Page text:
Hour Of 13
posted on 10/2012 By:
Hour of 13 seemed to be a band on the rise following the release of its last album, 2010’s The Ritualist. On the strength of that release the band was signed to Earache Records, which re-issued The Ritualist, giving it wider distribution. However, singer Phil Swanson’s departure (for the second time) in 2011 cast a bit of a shadow on the band’s future. Swanson was replaced by Beaten Back to Pure vocalist Ben Hogg, and while Hogg was a capable singer, he just wasn’t Swanson. Swanson has a presence that is not easily replicable. Thankfully, late last year, Swanson returned to Hour of 13 (again), to lend his voice to the occult, doom/traditional metal created by multi-instrumentalist Chad Davis. Thus was born Hour of 13’s third album, 333, and it’s a motherfucker.
333 opens with “Deny the Cross”, undoubtedly the best song on the record and probably Hour of 13’s best song, period. This seven minute tour de force displays the full scope of the band’s talent. The track begins with the slow haunting doom that is Hour of 13’s bread and butter. Chad Davis moves effortlessly from somber to sinister, alternating clean passages with muscular riffing and diabolical melodies. This first half of the song serves primarily to build tension, which is released in the second half when the doom is swapped for a trad metal gallop, and Swanson finally delivers a chorus, one well worth waiting for. Hour of 13 has dabbled in up-tempo riffs before, but they play a more prominent role on this record, and the material is all the better for it.
Track two, “The Burning”, is similar to “Deny the Cross” in length, structure and quality. The track starts with bruising, mid-paced doom and picks up the tempo significantly in the second half, with a “Children of the Grave” styled rumble. Davis employs some Maiden-esque harmonies to compliment another excellent chorus. The band mellows out in the closing minutes, and Davis floats some sweet, bluesy soloing over a soothing melodic vamp.
“Rites of Samhain” is simpler, and more compact than the preceding tracks, bouncing along at a steady mid-paced clip for a comparatively brief five minutes. While the music is excellent, Swanson steals the spotlight here, with a positively majestic chorus. Hour of 13’s intent might be to evoke the atmosphere of a demonic ritual, but when Swanson adds the high harmony vocals, to the tracks chorus, the effect is divine.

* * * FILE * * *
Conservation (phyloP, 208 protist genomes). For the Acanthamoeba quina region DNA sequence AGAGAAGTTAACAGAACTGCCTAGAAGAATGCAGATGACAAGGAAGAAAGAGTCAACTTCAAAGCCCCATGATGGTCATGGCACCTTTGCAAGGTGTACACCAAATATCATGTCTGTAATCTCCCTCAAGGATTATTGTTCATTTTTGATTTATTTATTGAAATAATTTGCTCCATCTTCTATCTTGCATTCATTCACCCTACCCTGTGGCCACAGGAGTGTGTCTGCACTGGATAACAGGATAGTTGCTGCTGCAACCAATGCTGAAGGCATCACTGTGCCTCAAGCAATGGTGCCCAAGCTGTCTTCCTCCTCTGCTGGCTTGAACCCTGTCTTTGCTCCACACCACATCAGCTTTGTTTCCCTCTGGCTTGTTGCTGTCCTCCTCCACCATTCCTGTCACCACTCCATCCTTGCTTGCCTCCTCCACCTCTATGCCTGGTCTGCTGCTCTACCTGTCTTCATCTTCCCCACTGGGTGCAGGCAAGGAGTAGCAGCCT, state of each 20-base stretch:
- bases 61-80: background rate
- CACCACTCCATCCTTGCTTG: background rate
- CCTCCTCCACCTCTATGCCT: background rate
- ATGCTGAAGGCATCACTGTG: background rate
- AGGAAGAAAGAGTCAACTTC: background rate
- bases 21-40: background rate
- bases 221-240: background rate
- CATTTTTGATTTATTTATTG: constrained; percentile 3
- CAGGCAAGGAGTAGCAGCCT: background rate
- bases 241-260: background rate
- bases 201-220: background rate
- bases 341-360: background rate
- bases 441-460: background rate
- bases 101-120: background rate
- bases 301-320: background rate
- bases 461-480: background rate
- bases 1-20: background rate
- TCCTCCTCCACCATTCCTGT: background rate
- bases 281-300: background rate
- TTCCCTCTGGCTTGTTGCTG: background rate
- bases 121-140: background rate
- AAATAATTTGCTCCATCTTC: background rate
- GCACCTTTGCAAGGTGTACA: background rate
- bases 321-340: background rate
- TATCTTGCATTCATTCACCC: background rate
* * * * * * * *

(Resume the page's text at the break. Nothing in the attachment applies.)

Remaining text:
After a spectacularly strong start, the album hits a bit of a lull: The next three tracks are solid doom songs, but they are overshadowed by their more dynamic predecessors. “Spiral Vacuum” is a short (for this album) hypnotic piece that would make a fine melodic respite if placed between two more energetic tracks, but instead Hour of 13 follows it with another comparatively mellow track, “Who’s to Blame?”. The track has its moments: The pre-solo section features some smooth melodies and the solo itself injects some needed energy, but, in all, the song just does not need to be seven minutes long. Finally comes “Sea of Trees”, which is a fine, slow, traditional doom track, but placed where it is on 333, it is another momentum killer. Thankfully, 333 recovers from this mid-section drag and finishes strong with “Lucky Bones”, another lengthy, multifaceted piece, on par and pace with the album’s first three tracks.
Though 333 has some track placement problems, it is nonetheless a masterful album. Even on the lesser songs, the band's performance is impeccable. Phil Swanson puts his inimitable stamp on every song, and his voice is so crucial to the album’s atmosphere that it is difficult to imagine anyone else doing this material justice. For his part, in addition to solid drum and bass work, Chad Davis is a guitar chameleon, channeling Tony Iommi, Murray / Smitth, Tipton / Downing, and Sherman / Denner, sometimes all within the same song. So tasteful is Davis’ playing that even in eight- and nine-minute songs, he always leaves you wanting more.
333 has about it the feel of a classic. There are genuine anthems on this album that I expect to be singing and banging my head to for years to come. Hour of 13 was already a damn good band, but 333 puts the duo on another level. Buy this thing; it’s a motherfucker.
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